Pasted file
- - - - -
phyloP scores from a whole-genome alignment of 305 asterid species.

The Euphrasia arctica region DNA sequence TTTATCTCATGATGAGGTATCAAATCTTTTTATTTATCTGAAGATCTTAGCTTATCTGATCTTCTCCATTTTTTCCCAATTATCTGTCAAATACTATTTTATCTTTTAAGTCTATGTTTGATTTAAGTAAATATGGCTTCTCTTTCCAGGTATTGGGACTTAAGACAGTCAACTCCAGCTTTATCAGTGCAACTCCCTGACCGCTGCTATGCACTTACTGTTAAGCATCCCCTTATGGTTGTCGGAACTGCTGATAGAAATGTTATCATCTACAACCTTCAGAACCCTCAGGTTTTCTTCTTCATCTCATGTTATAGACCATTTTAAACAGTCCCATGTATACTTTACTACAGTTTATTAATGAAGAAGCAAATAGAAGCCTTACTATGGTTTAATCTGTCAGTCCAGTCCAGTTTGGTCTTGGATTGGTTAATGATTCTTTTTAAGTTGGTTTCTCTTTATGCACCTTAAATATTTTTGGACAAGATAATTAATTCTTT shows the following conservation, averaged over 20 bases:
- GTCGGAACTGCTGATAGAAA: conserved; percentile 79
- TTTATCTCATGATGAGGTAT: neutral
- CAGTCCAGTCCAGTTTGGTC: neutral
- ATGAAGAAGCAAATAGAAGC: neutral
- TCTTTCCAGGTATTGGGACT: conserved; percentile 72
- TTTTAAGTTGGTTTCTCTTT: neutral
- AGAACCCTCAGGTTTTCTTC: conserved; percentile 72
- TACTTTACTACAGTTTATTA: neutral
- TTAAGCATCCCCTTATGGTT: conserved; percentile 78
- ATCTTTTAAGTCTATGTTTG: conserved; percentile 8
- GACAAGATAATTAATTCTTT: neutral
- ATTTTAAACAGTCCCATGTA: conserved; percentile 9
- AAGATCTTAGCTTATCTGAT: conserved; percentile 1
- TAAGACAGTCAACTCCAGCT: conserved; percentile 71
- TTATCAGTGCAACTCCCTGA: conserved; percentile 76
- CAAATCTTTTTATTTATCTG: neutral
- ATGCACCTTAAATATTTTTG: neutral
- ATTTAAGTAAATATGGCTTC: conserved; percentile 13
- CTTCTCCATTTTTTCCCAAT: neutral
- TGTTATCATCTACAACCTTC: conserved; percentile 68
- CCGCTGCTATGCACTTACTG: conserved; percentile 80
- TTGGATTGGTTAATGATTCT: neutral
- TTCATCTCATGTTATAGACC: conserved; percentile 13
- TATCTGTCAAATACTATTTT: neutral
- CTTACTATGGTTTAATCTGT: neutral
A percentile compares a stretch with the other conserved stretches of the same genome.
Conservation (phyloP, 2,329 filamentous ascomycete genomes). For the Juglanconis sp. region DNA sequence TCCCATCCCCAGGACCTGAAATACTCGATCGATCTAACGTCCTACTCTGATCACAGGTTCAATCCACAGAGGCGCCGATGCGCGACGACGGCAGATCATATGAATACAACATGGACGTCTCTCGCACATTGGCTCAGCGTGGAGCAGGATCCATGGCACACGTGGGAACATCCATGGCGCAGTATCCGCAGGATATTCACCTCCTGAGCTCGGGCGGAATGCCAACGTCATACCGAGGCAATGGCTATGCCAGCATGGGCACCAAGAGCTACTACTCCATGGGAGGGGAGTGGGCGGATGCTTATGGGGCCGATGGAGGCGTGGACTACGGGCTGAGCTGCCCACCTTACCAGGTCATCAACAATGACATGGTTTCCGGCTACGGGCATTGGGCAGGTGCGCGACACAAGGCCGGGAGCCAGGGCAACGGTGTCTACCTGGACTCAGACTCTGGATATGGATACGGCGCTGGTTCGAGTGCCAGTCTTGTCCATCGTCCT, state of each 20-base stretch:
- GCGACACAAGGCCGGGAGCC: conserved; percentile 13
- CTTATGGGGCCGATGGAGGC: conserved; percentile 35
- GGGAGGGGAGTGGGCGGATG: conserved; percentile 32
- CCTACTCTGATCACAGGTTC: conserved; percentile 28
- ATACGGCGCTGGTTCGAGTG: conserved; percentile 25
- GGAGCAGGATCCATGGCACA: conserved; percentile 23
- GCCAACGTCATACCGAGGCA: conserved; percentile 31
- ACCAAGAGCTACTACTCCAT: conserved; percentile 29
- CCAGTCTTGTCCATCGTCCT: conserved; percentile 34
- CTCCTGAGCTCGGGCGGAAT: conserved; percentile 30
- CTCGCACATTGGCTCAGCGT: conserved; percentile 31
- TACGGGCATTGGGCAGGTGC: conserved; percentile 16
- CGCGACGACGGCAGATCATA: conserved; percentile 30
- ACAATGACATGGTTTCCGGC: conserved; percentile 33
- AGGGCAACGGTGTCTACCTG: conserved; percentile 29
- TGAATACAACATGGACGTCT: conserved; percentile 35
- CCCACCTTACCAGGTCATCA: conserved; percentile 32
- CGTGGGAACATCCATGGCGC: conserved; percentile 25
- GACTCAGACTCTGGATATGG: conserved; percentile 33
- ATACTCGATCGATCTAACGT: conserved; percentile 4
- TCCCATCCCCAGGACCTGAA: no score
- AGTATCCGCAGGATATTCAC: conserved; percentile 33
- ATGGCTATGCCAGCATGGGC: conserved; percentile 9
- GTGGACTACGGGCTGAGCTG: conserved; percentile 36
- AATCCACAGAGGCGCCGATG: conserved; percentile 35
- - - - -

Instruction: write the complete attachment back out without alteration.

phyloP scores from a whole-genome alignment of 305 asterid species.

The Euphrasia arctica region DNA sequence TTTATCTCATGATGAGGTATCAAATCTTTTTATTTATCTGAAGATCTTAGCTTATCTGATCTTCTCCATTTTTTCCCAATTATCTGTCAAATACTATTTTATCTTTTAAGTCTATGTTTGATTTAAGTAAATATGGCTTCTCTTTCCAGGTATTGGGACTTAAGACAGTCAACTCCAGCTTTATCAGTGCAACTCCCTGACCGCTGCTATGCACTTACTGTTAAGCATCCCCTTATGGTTGTCGGAACTGCTGATAGAAATGTTATCATCTACAACCTTCAGAACCCTCAGGTTTTCTTCTTCATCTCATGTTATAGACCATTTTAAACAGTCCCATGTATACTTTACTACAGTTTATTAATGAAGAAGCAAATAGAAGCCTTACTATGGTTTAATCTGTCAGTCCAGTCCAGTTTGGTCTTGGATTGGTTAATGATTCTTTTTAAGTTGGTTTCTCTTTATGCACCTTAAATATTTTTGGACAAGATAATTAATTCTTT shows the following conservation, averaged over 20 bases:
- GTCGGAACTGCTGATAGAAA: conserved; percentile 79
- TTTATCTCATGATGAGGTAT: neutral
- CAGTCCAGTCCAGTTTGGTC: neutral
- ATGAAGAAGCAAATAGAAGC: neutral
- TCTTTCCAGGTATTGGGACT: conserved; percentile 72
- TTTTAAGTTGGTTTCTCTTT: neutral
- AGAACCCTCAGGTTTTCTTC: conserved; percentile 72
- TACTTTACTACAGTTTATTA: neutral
- TTAAGCATCCCCTTATGGTT: conserved; percentile 78
- ATCTTTTAAGTCTATGTTTG: conserved; percentile 8
- GACAAGATAATTAATTCTTT: neutral
- ATTTTAAACAGTCCCATGTA: conserved; percentile 9
- AAGATCTTAGCTTATCTGAT: conserved; percentile 1
- TAAGACAGTCAACTCCAGCT: conserved; percentile 71
- TTATCAGTGCAACTCCCTGA: conserved; percentile 76
- CAAATCTTTTTATTTATCTG: neutral
- ATGCACCTTAAATATTTTTG: neutral
- ATTTAAGTAAATATGGCTTC: conserved; percentile 13
- CTTCTCCATTTTTTCCCAAT: neutral
- TGTTATCATCTACAACCTTC: conserved; percentile 68
- CCGCTGCTATGCACTTACTG: conserved; percentile 80
- TTGGATTGGTTAATGATTCT: neutral
- TTCATCTCATGTTATAGACC: conserved; percentile 13
- TATCTGTCAAATACTATTTT: neutral
- CTTACTATGGTTTAATCTGT: neutral
A percentile compares a stretch with the other conserved stretches of the same genome.
Conservation (phyloP, 2,329 filamentous ascomycete genomes). For the Juglanconis sp. region DNA sequence TCCCATCCCCAGGACCTGAAATACTCGATCGATCTAACGTCCTACTCTGATCACAGGTTCAATCCACAGAGGCGCCGATGCGCGACGACGGCAGATCATATGAATACAACATGGACGTCTCTCGCACATTGGCTCAGCGTGGAGCAGGATCCATGGCACACGTGGGAACATCCATGGCGCAGTATCCGCAGGATATTCACCTCCTGAGCTCGGGCGGAATGCCAACGTCATACCGAGGCAATGGCTATGCCAGCATGGGCACCAAGAGCTACTACTCCATGGGAGGGGAGTGGGCGGATGCTTATGGGGCCGATGGAGGCGTGGACTACGGGCTGAGCTGCCCACCTTACCAGGTCATCAACAATGACATGGTTTCCGGCTACGGGCATTGGGCAGGTGCGCGACACAAGGCCGGGAGCCAGGGCAACGGTGTCTACCTGGACTCAGACTCTGGATATGGATACGGCGCTGGTTCGAGTGCCAGTCTTGTCCATCGTCCT, state of each 20-base stretch:
- GCGACACAAGGCCGGGAGCC: conserved; percentile 13
- CTTATGGGGCCGATGGAGGC: conserved; percentile 35
- GGGAGGGGAGTGGGCGGATG: conserved; percentile 32
- CCTACTCTGATCACAGGTTC: conserved; percentile 28
- ATACGGCGCTGGTTCGAGTG: conserved; percentile 25
- GGAGCAGGATCCATGGCACA: conserved; percentile 23
- GCCAACGTCATACCGAGGCA: conserved; percentile 31
- ACCAAGAGCTACTACTCCAT: conserved; percentile 29
- CCAGTCTTGTCCATCGTCCT: conserved; percentile 34
- CTCCTGAGCTCGGGCGGAAT: conserved; percentile 30
- CTCGCACATTGGCTCAGCGT: conserved; percentile 31
- TACGGGCATTGGGCAGGTGC: conserved; percentile 16
- CGCGACGACGGCAGATCATA: conserved; percentile 30
- ACAATGACATGGTTTCCGGC: conserved; percentile 33
- AGGGCAACGGTGTCTACCTG: conserved; percentile 29
- TGAATACAACATGGACGTCT: conserved; percentile 35
- CCCACCTTACCAGGTCATCA: conserved; percentile 32
- CGTGGGAACATCCATGGCGC: conserved; percentile 25
- GACTCAGACTCTGGATATGG: conserved; percentile 33
- ATACTCGATCGATCTAACGT: conserved; percentile 4
- TCCCATCCCCAGGACCTGAA: no score
- AGTATCCGCAGGATATTCAC: conserved; percentile 33
- ATGGCTATGCCAGCATGGGC: conserved; percentile 9
- GTGGACTACGGGCTGAGCTG: conserved; percentile 36
- AATCCACAGAGGCGCCGATG: conserved; percentile 35